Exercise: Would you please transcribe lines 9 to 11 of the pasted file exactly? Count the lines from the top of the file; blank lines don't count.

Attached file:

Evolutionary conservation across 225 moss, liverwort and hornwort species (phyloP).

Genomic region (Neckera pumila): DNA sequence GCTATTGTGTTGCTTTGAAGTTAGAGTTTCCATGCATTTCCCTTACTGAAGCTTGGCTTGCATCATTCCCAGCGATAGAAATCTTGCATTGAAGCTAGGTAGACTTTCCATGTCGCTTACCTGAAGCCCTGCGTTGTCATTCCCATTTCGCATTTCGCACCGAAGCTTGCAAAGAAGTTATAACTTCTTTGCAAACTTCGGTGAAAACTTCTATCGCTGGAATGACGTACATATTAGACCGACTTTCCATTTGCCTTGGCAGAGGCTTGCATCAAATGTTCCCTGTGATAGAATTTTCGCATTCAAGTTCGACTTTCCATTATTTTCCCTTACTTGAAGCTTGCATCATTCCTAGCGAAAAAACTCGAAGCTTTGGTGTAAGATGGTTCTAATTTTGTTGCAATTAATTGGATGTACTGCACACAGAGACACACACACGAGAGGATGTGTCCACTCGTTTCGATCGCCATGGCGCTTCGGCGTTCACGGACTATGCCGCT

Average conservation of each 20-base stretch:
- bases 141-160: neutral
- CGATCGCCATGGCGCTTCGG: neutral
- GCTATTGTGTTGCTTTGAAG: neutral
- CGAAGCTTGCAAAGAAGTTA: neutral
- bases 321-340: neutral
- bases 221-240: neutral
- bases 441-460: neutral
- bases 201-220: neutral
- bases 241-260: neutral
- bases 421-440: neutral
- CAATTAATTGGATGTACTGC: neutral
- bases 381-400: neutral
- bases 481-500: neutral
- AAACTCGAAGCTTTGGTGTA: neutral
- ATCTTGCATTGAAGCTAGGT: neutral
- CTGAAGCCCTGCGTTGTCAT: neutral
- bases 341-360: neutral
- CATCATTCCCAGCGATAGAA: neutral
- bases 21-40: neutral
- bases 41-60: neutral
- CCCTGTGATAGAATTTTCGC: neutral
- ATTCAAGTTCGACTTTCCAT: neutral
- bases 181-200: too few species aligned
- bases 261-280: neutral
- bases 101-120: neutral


- bases 221-240: neutral
- bases 441-460: neutral
- bases 201-220: neutral